With inflation fears grabbing headlines, we are often asked whether this is a good time to buy gold. This comment provides our recommendation on how to think about gold in investment strategy.
As an investment, gold has generated a 6.5% annual return over the past 15 years (Exhibit 1). Broadly, this trails stocks but beats bonds. It can certainly play a role in the investor’s toolkit, but people often have major misunderstandings about it.
Does gold protect against inflation? Is it a safe haven in times of fear? Should it hold a permanent spot in a portfolio? And what’s the best way to own it?
Surprise! Not Reliable Protection against Inflation
When we look at how gold trades compared to other investments and economic sentiments (Exhibit 2), we find some surprising insights.
First, gold shows no statistically discernable relationship to inflation, whether measured as Core CPI or as CPI excluding food and energy prices. In fact, gold was actually negatively correlated to core inflation for this period, meaning that as inflation went up, the price of gold tended to go down more often than not.
This analysis is for a long period, including periods when inflation was benign. Maybe gold did better when inflation was spiking? We have not seen prolonged bouts of inflation in over 30 years, but a look back at specific periods of inflation (Exhibit 3) shows that in two of the three primary periods of inflation between 1970 and 1991, the price of gold went down.
Gold did perform quite well during the inflationary 1970s, which may have bolstered the assumption that gold fights inflation effectively.
Potential Benefit: Diversification, Particularly with Defense
Exhibit 2 also highlights that gold does not trade in the same way as most major investment groups, whether stocks, real estate trusts, or the US dollar. This lack of relationship brings diversification, which tends to be helpful to a portfolio over longer periods.
Notably, gold shows similar trading patterns to US government and corporate bonds, meaning their prices tend to move in the same direction. Bonds—particularly government and investment grade corporates—often perform best in times of investor anxiety.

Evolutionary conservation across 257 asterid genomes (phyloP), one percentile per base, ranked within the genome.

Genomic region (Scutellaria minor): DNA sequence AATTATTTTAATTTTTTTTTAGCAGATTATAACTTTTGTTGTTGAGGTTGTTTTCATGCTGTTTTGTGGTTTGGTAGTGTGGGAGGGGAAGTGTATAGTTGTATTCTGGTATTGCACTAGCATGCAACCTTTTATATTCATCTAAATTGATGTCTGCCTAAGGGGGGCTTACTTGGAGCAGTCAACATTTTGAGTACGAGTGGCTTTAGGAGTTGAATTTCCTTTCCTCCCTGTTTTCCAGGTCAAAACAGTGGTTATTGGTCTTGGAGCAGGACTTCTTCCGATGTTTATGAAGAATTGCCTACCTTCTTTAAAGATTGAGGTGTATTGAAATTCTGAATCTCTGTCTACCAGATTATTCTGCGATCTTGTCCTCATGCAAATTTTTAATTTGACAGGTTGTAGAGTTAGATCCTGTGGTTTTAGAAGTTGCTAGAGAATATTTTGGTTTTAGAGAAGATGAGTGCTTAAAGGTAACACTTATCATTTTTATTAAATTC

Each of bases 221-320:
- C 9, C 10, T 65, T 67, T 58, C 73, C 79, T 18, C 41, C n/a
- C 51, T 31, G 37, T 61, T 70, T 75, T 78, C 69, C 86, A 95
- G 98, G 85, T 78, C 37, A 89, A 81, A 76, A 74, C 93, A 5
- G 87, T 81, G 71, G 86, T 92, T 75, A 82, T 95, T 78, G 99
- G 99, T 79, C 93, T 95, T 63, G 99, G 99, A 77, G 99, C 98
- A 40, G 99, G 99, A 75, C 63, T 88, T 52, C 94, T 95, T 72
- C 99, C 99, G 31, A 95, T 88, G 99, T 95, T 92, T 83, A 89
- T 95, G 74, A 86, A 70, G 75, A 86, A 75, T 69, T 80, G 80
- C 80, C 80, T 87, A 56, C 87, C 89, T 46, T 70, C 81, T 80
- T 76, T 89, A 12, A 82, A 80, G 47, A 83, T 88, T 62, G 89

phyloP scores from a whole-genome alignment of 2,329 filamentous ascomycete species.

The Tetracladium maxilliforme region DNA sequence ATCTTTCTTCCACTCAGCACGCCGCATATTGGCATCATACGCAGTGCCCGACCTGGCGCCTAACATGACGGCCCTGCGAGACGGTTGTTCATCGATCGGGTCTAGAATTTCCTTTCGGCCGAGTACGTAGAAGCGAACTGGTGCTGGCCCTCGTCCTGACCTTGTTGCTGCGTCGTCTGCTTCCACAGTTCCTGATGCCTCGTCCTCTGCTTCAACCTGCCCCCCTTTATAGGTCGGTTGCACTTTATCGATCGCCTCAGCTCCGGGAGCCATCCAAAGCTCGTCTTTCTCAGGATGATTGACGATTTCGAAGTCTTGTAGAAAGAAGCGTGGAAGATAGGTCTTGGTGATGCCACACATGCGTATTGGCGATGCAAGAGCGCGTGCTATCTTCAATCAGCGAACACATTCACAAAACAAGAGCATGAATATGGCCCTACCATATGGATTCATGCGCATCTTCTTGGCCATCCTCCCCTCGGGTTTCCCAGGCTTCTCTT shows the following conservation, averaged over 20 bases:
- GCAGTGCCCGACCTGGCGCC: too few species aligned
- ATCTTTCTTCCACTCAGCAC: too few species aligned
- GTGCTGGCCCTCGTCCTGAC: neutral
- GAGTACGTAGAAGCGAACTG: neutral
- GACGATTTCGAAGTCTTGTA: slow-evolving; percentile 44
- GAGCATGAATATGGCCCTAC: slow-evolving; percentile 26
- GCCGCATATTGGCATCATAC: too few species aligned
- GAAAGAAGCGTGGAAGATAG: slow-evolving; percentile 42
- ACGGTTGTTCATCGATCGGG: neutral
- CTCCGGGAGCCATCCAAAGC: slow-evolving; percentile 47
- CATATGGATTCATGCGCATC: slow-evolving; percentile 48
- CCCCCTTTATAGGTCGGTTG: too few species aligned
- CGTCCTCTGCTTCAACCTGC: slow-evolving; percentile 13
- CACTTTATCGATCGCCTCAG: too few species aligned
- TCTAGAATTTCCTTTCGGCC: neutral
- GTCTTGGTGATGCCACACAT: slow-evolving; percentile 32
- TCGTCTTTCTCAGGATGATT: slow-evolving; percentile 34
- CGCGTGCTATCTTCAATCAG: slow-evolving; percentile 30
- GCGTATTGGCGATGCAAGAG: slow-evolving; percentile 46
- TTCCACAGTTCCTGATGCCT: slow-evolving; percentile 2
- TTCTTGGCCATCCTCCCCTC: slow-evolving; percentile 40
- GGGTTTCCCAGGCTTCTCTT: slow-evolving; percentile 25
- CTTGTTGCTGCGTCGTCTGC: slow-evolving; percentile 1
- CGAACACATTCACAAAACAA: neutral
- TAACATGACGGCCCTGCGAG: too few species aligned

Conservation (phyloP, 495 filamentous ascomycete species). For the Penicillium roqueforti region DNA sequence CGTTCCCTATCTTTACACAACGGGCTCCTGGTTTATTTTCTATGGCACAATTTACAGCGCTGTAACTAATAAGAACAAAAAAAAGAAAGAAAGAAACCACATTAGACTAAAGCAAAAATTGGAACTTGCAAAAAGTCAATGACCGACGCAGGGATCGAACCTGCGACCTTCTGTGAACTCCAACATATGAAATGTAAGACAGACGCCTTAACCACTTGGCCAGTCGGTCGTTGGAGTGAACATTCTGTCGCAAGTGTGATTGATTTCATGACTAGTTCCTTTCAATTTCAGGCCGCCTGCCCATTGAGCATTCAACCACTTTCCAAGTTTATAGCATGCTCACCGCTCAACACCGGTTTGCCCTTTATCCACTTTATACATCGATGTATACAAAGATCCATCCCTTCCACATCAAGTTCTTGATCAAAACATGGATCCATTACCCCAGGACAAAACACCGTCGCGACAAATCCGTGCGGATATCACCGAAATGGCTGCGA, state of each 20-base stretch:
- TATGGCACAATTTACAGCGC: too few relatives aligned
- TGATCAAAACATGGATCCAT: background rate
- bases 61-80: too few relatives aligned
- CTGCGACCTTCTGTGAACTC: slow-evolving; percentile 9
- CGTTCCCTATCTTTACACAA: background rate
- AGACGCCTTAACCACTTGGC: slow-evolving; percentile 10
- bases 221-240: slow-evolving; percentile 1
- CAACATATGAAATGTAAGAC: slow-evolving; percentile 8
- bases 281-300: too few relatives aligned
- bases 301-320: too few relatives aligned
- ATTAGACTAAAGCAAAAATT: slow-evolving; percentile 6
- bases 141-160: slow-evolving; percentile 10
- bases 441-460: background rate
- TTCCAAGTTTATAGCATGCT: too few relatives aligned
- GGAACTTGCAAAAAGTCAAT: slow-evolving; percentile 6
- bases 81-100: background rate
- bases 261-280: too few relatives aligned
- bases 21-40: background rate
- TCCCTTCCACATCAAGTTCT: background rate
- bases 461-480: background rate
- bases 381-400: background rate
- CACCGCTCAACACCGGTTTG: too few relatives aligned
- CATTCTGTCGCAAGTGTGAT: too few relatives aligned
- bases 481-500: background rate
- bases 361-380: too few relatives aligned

This relationship indicates to us that gold may offer a return profile with defensive characteristics, in diversified portfolios.
The Challenge: Reliable Signals for Buying and Selling
The challenge to investing in gold is that it is driven heavily by sentiment, in our view, and not fundamental criteria.
The price of gold itself does not trade on a measurable, fundamental foundation. There is no earnings stream, no dividend, no eventual payout. The price simply reflects what people collectively think the future will bring.
Pinpointing when that sentiment will turn negative or positive is almost impossible to do reliably. We believe investors are better served by investing in vehicles that can be objectively measured and valued.
We seek to build portfolios with investment tools that bring clear, measurable contributions and inter-relationships, not guesswork. For this reason, we do not recommend fixed allocations to gold for defense.
How We Include Gold in Portfolios
So, gold can bring diversification, but it is difficult to value objectively.
We believe the best way to capture the benefits of gold is to invest in public companies that approximate gold pricing in a measurable way. This is why we include stocks of companies that mine and produce precious metals in our investment strategies.
As shown in Exhibit 2, miners and producers of precious metals including gold are highly correlated with bullion pricing. We consider them a reasonable proxy to bullion.
This is a reasonable compromise, in our view. While other forces can drive these stock prices, such as management decisions about operating the business, balance sheet issues, etc., we can usually buy, hold, and sell those stocks easily based on fundamental criteria.
A Word on Buying Bullion Directly
It is possible to buy gold bullion rather easily—at first glance. For the average investor, we do not recommend it, however, because it requires expertise. To avoid mistakes or even fraud, buyers need to understand the dealer market, insurance and storage requirements, and potential liquidity challenges. These risks are particularly true for gold coins and jewelry when doing transactions of meaningful size.
Gold as an investment receives a lot of attention when headlines threaten inflation or doom. The problem is that gold tends to be driven by emotion rather than fundamentals, rendering a disciplined approach to it problematic.
We believe gold is not a reliable inflation hedge, but rather a defensive tool for investing. For defense, however, rather than using gold, we prefer to use fixed income and other yield-generating investments because we can objectively evaluate their fundamental standing.
Stocks that move closely with the price of gold, however, offer a reasonable compromise, in our view. The intention is to add a defensive element to our equity investments by including them, while being able to buy and sell them according to our analysis of objective business criteria.
With this discipline, we seek to reduce the impact of emotion on client portfolios.